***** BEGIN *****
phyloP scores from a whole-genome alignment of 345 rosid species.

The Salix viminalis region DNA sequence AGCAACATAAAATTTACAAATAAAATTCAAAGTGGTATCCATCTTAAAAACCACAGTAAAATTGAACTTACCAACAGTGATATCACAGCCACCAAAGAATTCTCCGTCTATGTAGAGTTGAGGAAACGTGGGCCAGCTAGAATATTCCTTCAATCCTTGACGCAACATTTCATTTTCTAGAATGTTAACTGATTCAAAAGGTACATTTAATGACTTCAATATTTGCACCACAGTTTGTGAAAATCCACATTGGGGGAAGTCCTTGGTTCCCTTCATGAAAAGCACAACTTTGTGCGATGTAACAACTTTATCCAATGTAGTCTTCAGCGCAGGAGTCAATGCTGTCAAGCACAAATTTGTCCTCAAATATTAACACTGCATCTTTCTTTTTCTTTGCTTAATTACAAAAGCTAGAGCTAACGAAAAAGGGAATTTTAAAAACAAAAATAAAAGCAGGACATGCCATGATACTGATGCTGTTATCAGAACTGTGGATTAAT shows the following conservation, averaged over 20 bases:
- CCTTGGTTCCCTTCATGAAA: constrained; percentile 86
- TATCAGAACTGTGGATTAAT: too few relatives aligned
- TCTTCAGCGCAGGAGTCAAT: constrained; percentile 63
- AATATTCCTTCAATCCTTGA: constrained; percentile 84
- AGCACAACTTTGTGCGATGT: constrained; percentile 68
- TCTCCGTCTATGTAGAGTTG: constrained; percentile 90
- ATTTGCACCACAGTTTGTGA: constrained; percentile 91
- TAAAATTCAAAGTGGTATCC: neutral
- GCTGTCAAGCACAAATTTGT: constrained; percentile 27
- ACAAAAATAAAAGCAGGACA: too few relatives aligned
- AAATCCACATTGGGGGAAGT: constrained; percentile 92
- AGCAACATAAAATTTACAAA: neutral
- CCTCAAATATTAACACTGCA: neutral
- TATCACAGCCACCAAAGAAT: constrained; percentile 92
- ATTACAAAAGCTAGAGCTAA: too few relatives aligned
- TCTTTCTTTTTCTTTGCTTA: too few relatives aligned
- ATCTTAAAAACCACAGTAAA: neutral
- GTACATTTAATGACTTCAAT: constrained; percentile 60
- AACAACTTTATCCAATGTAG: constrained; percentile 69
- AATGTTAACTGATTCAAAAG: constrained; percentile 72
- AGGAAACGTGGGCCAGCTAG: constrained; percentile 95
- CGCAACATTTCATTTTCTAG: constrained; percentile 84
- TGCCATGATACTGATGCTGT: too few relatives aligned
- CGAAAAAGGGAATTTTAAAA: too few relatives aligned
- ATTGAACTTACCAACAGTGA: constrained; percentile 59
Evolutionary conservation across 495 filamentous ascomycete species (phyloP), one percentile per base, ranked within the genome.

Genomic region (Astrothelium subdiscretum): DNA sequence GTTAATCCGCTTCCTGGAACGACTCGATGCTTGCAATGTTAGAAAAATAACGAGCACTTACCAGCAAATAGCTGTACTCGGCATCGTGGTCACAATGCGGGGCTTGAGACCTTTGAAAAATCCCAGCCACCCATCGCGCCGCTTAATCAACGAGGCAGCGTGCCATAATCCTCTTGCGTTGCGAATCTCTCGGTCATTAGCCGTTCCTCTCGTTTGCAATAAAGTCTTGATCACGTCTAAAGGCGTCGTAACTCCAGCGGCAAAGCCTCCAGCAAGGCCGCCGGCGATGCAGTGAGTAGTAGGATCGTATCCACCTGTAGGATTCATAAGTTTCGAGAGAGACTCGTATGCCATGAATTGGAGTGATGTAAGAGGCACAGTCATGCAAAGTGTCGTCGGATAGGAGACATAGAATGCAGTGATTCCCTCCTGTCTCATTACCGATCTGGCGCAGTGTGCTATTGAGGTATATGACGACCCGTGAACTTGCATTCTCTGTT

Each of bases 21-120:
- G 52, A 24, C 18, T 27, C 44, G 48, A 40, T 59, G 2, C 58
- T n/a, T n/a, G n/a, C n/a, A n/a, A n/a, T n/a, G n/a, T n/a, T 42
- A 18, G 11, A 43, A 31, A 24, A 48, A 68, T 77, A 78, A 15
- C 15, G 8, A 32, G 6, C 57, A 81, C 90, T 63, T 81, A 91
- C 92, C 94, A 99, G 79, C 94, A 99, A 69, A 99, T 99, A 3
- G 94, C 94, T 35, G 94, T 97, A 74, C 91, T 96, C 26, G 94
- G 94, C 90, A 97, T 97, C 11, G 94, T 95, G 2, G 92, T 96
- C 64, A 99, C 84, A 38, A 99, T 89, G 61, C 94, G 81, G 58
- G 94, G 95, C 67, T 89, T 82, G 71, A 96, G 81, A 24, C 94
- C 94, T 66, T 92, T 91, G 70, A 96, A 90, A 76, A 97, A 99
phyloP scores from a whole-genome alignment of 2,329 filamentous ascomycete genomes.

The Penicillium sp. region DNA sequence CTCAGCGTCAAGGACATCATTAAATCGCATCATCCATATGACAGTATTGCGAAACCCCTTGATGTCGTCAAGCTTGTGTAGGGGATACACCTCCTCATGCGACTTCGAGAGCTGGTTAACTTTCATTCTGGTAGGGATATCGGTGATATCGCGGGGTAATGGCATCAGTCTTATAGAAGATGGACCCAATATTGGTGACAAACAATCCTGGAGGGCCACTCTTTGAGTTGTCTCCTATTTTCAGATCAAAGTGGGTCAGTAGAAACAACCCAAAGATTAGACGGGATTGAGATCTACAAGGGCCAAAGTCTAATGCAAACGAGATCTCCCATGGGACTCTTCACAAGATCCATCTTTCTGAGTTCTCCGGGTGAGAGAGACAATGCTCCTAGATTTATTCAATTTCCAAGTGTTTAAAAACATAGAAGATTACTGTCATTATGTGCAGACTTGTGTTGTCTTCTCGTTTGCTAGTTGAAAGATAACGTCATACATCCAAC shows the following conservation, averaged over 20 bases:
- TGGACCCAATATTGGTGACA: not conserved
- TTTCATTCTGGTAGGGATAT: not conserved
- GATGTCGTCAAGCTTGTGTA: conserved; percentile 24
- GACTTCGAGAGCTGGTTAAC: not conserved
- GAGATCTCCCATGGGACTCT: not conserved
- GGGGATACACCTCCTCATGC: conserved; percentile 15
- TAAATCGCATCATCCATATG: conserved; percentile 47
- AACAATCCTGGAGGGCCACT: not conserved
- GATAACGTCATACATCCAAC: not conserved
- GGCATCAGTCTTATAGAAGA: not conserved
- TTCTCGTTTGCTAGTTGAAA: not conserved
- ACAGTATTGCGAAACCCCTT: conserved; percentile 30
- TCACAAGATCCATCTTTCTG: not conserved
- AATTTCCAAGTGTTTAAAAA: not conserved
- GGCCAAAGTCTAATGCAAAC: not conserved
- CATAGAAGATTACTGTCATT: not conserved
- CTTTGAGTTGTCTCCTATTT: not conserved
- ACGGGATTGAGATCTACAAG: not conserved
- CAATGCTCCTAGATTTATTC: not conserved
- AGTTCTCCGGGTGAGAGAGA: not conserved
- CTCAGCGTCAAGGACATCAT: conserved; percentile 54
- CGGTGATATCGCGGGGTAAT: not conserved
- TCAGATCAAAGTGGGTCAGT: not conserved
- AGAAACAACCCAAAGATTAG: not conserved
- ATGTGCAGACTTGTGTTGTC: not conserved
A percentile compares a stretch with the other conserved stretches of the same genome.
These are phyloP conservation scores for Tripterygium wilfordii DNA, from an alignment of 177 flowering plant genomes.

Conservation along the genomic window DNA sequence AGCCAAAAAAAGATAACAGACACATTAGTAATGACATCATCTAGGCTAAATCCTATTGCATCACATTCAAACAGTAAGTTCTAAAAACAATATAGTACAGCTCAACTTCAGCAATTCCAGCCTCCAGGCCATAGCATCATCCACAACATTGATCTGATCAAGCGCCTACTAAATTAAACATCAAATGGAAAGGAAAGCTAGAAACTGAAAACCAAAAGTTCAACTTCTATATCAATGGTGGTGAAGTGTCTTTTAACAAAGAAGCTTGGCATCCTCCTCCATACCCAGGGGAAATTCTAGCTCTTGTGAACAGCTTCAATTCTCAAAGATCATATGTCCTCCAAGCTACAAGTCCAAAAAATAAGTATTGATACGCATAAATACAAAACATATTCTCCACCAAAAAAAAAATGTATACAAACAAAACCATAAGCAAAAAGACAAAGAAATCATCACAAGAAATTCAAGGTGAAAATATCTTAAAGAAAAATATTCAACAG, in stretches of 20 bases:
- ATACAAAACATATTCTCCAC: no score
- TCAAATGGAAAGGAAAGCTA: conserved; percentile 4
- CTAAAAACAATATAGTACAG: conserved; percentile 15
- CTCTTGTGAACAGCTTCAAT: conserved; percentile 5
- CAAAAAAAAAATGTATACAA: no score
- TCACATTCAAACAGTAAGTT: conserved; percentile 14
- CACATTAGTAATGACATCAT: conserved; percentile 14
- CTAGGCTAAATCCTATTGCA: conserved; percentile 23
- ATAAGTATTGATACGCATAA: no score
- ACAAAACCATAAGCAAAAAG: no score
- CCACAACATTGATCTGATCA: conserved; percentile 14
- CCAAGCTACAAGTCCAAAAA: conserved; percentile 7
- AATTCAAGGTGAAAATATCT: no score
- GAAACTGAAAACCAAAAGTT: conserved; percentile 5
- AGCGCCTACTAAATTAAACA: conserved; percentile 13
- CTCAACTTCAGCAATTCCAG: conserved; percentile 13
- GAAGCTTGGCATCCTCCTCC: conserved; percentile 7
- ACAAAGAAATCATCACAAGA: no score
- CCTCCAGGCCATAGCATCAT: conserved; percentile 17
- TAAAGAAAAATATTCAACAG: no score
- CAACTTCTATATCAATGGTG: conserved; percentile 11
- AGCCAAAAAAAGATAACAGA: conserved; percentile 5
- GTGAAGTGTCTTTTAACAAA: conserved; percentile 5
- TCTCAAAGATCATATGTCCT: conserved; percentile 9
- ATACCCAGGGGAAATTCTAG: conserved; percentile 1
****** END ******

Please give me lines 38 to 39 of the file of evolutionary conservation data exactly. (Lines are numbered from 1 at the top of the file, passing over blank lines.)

- C 64, A 99, C 84, A 38, A 99, T 89, G 61, C 94, G 81, G 58
- G 94, G 95, C 67, T 89, T 82, G 71, A 96, G 81, A 24, C 94